Nitrosative and oxidative stress responses in fungal pathogenicity

Alistair J P Brown, Ken Haynes, Janet Quinn

Research output: Contribution to journalArticlepeer-review

126 Citations (Scopus)


Fungal pathogenicity has arisen in polyphyletic manner during evolution, yielding fungal pathogens with diverse infection strategies and with differing degrees of evolutionary adaptation to their human host. Not surprisingly, these fungal pathogens display differing degrees of resistance to the reactive oxygen and nitrogen species used by human cells to counteract infection. Furthermore, whilst evolutionarily conserved regulators, such as Hog1, are central to such stress responses in many fungal pathogens, species-specific differences in their roles and regulation abound. In contrast, there is a high degree of commonality in the cellular responses to reactive oxygen and nitrogen species evoked in evolutionarily divergent fungal pathogens.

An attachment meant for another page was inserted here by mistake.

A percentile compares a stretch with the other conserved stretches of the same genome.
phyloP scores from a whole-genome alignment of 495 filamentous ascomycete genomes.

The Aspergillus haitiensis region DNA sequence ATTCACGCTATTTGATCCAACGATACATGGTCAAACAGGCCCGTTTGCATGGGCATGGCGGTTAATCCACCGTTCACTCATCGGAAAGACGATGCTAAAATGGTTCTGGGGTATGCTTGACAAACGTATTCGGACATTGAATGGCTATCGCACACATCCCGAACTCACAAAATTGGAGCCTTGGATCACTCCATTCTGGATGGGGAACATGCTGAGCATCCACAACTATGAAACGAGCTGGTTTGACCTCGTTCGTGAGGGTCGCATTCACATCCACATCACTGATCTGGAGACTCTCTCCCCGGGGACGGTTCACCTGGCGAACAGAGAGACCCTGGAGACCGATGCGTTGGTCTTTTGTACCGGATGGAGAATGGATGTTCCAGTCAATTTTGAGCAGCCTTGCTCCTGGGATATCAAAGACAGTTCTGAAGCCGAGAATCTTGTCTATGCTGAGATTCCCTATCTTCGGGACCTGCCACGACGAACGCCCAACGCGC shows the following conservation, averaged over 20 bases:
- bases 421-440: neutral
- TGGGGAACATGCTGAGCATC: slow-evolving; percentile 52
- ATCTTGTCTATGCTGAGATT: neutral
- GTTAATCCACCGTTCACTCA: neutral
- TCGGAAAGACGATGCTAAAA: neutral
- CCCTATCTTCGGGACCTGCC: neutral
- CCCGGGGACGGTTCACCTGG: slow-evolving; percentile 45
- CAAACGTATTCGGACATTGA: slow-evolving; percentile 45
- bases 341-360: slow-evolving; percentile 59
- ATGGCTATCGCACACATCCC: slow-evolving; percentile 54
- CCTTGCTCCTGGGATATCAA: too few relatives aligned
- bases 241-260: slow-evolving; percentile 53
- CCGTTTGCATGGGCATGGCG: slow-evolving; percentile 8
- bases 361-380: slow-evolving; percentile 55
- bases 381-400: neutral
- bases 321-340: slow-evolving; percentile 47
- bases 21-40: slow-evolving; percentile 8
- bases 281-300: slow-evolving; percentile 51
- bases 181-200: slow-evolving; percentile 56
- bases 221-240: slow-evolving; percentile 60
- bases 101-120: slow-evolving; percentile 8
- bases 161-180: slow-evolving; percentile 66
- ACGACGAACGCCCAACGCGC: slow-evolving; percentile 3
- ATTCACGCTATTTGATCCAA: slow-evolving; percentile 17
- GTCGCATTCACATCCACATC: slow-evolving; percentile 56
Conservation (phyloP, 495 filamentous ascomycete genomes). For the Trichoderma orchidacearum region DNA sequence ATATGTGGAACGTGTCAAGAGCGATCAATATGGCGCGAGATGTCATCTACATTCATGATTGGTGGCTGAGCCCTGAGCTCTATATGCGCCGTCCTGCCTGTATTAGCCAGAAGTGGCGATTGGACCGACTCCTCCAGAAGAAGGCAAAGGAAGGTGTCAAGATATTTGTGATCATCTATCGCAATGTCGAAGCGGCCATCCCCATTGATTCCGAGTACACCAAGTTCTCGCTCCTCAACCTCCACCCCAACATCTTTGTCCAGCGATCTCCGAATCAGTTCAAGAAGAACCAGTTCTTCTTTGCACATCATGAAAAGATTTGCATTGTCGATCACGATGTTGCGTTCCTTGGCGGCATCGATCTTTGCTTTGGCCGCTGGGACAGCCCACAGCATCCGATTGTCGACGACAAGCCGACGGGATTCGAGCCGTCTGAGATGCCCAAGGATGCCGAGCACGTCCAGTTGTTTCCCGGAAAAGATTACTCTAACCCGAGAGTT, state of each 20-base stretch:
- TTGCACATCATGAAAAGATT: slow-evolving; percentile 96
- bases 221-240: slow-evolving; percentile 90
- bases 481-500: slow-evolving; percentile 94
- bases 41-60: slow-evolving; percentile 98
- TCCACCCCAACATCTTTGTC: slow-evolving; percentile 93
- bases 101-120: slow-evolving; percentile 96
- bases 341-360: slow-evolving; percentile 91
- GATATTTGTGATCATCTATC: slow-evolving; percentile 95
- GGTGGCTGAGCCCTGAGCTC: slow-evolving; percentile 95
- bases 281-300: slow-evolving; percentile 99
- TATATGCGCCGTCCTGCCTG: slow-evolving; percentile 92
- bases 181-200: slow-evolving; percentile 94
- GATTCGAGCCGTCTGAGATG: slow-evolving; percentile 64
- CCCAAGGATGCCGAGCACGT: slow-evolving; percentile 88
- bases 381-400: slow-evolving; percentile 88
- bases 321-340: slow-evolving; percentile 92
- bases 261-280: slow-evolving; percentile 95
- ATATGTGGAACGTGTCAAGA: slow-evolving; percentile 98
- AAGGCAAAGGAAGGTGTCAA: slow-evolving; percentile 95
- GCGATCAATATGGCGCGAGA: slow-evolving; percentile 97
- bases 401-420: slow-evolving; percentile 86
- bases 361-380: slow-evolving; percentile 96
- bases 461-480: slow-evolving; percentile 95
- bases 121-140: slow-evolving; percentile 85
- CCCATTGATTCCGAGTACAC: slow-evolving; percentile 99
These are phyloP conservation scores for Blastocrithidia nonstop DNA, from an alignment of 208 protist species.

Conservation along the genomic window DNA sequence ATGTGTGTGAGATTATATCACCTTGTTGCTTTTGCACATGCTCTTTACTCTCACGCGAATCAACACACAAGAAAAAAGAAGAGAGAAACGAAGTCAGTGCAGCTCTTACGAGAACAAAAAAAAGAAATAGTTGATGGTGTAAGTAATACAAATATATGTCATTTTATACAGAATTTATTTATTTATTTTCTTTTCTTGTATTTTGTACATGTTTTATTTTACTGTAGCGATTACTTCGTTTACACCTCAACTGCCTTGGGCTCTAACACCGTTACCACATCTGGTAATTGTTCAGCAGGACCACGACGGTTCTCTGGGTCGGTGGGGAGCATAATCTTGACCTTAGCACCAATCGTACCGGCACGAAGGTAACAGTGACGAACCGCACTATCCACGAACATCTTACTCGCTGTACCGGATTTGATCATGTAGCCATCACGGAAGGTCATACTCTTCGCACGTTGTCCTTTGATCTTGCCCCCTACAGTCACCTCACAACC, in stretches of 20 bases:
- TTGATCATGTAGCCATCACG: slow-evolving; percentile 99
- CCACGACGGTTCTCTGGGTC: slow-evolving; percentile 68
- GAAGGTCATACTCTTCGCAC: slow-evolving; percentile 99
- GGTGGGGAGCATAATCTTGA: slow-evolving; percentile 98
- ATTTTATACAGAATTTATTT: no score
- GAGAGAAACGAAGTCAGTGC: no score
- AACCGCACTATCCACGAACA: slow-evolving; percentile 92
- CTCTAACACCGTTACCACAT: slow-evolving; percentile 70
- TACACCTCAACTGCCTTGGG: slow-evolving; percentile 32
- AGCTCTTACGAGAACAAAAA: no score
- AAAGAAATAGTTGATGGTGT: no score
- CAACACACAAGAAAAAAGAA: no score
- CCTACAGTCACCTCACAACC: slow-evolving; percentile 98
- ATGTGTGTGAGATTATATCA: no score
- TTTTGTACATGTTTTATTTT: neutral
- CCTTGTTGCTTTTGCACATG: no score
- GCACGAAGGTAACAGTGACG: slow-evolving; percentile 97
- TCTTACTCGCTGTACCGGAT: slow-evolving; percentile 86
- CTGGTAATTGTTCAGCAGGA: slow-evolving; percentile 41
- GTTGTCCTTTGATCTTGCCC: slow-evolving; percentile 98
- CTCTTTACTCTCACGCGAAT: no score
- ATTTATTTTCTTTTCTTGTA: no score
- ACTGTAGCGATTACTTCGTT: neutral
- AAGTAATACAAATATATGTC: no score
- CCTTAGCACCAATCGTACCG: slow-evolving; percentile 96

Original languageEnglish
Pages (from-to)384-391
Number of pages8
JournalCurrent Opinion in Microbiology
Issue number4
Early online date16 Jul 2009
Publication statusPublished - Aug 2009


  • antifungal agents
  • fungi
  • host-pathogen interactions
  • humans
  • models, biological
  • nitroso compounds
  • oxidants
  • oxidative stress
  • stress, physiological


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